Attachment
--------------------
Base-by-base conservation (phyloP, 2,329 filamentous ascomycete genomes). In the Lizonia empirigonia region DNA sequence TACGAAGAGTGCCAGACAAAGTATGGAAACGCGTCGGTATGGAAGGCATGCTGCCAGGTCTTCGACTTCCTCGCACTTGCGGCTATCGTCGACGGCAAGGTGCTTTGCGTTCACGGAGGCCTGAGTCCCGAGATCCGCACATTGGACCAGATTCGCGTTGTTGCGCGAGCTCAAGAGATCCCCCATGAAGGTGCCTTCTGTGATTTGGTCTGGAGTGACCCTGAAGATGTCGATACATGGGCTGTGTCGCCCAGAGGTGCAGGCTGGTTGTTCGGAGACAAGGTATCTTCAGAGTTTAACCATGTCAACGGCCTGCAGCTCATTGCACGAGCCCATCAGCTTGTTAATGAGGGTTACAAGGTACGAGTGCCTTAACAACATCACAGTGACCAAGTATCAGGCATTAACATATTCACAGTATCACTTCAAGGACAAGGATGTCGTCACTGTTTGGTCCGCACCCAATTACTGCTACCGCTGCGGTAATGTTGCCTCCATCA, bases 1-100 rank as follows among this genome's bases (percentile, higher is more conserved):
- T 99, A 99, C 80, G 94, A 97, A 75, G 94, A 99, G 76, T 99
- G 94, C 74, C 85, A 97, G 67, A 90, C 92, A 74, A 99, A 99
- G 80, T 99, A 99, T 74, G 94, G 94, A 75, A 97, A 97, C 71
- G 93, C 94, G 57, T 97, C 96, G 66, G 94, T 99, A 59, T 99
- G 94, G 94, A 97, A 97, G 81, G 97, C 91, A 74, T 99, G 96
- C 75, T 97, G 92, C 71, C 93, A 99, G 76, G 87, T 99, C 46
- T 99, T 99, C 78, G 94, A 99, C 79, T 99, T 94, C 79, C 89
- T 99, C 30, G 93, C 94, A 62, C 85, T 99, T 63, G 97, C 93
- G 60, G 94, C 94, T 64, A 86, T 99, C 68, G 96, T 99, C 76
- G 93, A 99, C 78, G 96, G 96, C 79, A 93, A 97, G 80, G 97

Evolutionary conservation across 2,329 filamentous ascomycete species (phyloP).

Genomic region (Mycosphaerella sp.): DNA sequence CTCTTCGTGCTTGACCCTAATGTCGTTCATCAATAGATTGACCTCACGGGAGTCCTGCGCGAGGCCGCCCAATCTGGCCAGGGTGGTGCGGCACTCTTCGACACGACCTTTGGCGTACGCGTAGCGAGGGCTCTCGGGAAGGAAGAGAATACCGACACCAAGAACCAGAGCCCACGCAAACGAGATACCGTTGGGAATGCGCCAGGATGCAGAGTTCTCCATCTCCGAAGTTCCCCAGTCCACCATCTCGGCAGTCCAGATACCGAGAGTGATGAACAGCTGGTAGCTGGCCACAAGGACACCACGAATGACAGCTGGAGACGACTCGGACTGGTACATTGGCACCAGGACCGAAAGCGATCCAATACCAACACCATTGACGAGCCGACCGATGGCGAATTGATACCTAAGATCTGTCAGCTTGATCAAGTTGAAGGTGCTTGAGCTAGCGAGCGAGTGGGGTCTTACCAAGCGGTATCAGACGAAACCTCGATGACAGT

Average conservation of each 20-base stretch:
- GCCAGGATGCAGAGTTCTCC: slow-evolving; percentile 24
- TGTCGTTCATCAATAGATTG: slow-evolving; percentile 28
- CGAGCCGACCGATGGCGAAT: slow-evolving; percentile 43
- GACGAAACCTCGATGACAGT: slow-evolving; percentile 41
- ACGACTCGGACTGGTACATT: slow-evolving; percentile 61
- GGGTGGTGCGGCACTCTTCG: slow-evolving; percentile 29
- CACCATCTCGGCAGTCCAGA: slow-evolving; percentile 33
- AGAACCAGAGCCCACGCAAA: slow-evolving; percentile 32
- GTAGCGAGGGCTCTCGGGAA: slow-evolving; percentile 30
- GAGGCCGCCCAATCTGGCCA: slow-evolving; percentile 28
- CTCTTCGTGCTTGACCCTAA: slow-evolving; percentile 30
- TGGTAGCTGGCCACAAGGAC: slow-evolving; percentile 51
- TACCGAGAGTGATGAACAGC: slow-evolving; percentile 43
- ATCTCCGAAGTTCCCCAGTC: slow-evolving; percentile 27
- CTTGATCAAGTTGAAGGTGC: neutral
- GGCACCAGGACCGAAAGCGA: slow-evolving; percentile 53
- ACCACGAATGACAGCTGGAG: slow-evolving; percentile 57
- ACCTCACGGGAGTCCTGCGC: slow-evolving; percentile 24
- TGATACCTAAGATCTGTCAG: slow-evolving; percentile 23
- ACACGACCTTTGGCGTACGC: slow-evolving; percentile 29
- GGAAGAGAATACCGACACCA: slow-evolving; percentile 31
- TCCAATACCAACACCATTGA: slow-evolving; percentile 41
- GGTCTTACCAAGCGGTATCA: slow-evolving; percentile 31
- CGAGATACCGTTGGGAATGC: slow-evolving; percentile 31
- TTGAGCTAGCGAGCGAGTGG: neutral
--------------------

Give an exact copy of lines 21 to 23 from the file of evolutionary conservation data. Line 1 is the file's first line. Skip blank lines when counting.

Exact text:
- CACCATCTCGGCAGTCCAGA: slow-evolving; percentile 33
- AGAACCAGAGCCCACGCAAA: slow-evolving; percentile 32
- GTAGCGAGGGCTCTCGGGAA: slow-evolving; percentile 30